After that, I moved to Hawaii for two years and became an Ashtanga Yoga instructor and a professor of Communication Studies at Hawaii Pacific University. I also got into improv comedy acting and standup comedy.
From there, I ended up doing standup comedy in NYC for eight months. From there, I moved back to LA and created a sort of silly online TV show on the paranormal.
At the same time, I met Robert Cheeke after reading his bodybuilding book.
I was searching for my way to make the world a better place for animals and was inspired by Robert to start a blog called “Female Vegan Bodybuilder.”
That followed my journey to put muscle on my model-thin body with high-protein vegan foods.
I got so much positive feedback that I decided to start the magazine.
“At the time, I knew nothing about graphic art or publishing.
Fortunately, I had a background in photography and a very supportive boyfriend (Brian Acree) who helped me teach myself everything and start this magazine all by myself on my laptop.”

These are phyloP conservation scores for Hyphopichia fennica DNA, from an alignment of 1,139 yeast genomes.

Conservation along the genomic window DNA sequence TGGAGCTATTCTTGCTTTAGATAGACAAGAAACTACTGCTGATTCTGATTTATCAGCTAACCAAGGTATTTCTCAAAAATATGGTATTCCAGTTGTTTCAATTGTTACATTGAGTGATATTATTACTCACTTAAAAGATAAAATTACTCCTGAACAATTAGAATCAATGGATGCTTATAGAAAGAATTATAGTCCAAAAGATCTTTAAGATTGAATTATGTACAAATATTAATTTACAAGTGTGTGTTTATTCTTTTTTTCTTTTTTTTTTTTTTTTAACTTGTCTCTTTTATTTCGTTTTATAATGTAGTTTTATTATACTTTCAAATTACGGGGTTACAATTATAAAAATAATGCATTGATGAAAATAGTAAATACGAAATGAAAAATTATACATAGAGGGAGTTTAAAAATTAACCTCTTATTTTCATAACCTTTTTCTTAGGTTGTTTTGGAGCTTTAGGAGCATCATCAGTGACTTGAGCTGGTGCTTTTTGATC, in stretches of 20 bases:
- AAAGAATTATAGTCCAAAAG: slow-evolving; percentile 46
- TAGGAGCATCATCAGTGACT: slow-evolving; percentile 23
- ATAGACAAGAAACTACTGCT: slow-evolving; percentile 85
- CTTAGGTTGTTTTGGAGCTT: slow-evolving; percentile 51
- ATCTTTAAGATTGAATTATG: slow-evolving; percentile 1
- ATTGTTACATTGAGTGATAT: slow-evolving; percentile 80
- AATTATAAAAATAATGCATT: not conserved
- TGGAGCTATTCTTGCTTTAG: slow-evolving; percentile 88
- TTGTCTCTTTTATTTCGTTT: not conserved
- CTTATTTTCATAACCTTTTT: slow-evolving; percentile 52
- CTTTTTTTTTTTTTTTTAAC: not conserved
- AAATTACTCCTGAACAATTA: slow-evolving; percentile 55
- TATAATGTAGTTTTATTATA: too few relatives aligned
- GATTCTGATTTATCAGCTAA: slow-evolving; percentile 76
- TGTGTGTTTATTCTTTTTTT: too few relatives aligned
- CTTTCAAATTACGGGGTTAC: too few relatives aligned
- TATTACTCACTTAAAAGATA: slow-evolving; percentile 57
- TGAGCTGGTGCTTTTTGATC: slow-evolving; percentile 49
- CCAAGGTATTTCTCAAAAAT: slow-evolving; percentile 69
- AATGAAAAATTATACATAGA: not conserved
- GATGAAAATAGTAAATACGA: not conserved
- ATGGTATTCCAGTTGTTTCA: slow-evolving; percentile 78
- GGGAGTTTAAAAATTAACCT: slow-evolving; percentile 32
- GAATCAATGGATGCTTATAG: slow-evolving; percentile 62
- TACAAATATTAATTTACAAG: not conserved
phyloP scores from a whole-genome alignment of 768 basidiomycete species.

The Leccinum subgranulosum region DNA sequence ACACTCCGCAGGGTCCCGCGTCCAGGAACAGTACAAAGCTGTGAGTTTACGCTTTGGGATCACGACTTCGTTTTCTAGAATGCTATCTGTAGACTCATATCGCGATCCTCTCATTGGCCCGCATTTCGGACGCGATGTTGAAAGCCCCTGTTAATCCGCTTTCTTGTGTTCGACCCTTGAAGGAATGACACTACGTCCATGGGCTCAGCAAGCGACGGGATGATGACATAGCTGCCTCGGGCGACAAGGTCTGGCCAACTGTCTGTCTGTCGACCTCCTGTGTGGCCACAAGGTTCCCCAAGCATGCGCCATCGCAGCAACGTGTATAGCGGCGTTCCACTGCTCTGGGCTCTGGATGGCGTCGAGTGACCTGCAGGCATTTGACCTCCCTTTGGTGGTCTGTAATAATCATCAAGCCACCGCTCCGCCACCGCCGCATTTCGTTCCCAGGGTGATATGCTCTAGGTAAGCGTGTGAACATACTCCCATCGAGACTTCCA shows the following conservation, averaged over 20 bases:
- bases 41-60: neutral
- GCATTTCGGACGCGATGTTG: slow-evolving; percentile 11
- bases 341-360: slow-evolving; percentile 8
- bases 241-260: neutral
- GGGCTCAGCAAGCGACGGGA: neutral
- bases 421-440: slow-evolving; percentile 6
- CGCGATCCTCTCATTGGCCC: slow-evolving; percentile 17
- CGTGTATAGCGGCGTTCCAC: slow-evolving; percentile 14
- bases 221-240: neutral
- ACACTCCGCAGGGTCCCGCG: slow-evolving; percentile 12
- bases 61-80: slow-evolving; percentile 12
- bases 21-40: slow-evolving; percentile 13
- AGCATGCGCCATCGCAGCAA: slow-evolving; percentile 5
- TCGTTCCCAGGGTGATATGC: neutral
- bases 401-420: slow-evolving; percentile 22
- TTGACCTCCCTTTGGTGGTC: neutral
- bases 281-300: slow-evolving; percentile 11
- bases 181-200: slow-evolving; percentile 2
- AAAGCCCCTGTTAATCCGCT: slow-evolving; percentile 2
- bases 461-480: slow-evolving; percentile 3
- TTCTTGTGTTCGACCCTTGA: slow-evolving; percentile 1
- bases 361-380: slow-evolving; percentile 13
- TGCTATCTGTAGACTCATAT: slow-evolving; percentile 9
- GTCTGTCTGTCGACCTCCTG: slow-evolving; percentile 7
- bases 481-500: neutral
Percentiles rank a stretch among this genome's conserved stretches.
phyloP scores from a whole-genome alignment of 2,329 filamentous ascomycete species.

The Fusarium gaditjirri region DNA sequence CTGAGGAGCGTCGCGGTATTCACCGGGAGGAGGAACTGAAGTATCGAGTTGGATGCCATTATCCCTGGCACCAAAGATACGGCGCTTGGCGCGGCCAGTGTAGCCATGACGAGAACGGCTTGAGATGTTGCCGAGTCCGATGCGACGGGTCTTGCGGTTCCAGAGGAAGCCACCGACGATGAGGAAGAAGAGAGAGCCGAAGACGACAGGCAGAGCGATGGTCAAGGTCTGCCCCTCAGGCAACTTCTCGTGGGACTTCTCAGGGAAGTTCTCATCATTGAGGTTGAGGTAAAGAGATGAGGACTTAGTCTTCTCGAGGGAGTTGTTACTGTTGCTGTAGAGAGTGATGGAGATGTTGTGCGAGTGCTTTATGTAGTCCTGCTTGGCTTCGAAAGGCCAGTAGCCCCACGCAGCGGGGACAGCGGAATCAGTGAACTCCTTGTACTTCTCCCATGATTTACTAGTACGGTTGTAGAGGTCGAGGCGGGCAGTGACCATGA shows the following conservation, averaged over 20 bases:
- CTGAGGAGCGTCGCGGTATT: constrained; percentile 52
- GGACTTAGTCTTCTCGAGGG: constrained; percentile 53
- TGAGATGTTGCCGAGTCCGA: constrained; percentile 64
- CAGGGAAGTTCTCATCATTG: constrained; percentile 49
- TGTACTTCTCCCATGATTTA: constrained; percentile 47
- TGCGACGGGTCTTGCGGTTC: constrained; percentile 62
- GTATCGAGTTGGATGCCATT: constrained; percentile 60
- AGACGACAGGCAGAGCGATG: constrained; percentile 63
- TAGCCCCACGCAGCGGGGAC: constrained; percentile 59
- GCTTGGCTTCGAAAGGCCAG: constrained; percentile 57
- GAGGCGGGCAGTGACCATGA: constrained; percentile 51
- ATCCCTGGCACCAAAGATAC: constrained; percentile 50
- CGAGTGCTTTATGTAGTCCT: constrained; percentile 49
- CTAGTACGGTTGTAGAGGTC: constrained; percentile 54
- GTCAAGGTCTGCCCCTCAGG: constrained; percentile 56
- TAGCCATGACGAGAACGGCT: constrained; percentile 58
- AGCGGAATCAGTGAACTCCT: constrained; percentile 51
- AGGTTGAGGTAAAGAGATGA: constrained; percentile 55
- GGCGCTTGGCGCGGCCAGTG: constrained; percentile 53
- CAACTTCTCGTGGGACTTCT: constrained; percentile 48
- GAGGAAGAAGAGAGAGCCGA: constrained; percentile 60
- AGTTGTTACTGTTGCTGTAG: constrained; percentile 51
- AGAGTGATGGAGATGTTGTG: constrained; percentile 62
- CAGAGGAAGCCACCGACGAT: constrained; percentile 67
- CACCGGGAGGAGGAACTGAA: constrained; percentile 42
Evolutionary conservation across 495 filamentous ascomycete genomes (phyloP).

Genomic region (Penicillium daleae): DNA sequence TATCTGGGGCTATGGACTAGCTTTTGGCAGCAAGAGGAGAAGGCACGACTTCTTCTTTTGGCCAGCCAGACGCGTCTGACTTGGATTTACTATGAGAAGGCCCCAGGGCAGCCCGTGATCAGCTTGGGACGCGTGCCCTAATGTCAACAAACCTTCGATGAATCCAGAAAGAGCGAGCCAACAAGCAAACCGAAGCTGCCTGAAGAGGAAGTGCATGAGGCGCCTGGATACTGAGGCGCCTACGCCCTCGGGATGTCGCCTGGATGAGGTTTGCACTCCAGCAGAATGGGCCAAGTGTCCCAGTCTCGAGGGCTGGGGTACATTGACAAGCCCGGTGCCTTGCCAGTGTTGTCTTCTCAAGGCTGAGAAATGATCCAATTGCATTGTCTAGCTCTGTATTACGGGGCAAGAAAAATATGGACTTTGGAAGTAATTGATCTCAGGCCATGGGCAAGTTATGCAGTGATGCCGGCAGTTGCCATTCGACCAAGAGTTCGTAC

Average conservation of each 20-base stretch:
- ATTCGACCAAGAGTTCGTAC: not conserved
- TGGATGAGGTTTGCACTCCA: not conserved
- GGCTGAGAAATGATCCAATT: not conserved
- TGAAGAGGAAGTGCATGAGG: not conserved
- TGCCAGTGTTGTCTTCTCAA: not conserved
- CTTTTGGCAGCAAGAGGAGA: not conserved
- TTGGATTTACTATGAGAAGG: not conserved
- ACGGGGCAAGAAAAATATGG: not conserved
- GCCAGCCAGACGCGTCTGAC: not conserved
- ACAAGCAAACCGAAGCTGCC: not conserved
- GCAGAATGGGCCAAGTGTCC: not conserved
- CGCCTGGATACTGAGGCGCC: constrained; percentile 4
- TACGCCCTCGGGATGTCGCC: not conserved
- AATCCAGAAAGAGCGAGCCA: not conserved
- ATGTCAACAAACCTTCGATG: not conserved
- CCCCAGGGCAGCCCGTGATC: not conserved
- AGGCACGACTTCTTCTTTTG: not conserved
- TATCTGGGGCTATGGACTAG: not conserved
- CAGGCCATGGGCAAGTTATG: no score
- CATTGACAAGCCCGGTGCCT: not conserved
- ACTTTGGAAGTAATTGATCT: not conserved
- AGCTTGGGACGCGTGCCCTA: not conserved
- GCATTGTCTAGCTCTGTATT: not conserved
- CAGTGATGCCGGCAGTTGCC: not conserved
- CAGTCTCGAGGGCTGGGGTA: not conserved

At first, I thought I’d make a few and give them out for free.
Then I called the distributor who handles the magazines for Whole Foods Market and sent them some emails with images and information on the first issue, and they ordered several thousand copies right away!
And we were off and running!
We were quarterly from the Summer 2012 (first issue that featured Robert Cheeke on the cover with Koya Webb) until the November/December 2013 issue (that featured John and Ocean Robbins and family on the cover), when we went bi-monthly. That was also the first issue where we went international, into eight countries.
We are currently working on expanding our digital reach and starting a book publishing branch.
Q: What are your personal passions outside of fitness?
Vegan nutrition and science! I love researching the tough stuff. I spend days obsessed on scholar.google.com. Some of the articles I have written (or helped research for other writers) literally represent hundreds of hours reading intense scientific journal articles.
It’s important for me to get a complete understanding of plant-based nutrition so that I can explain it in simpler terms to our readers and share life-improving information. The magazine always includes the citations to the articles, too, so that our readers can see the science for themselves.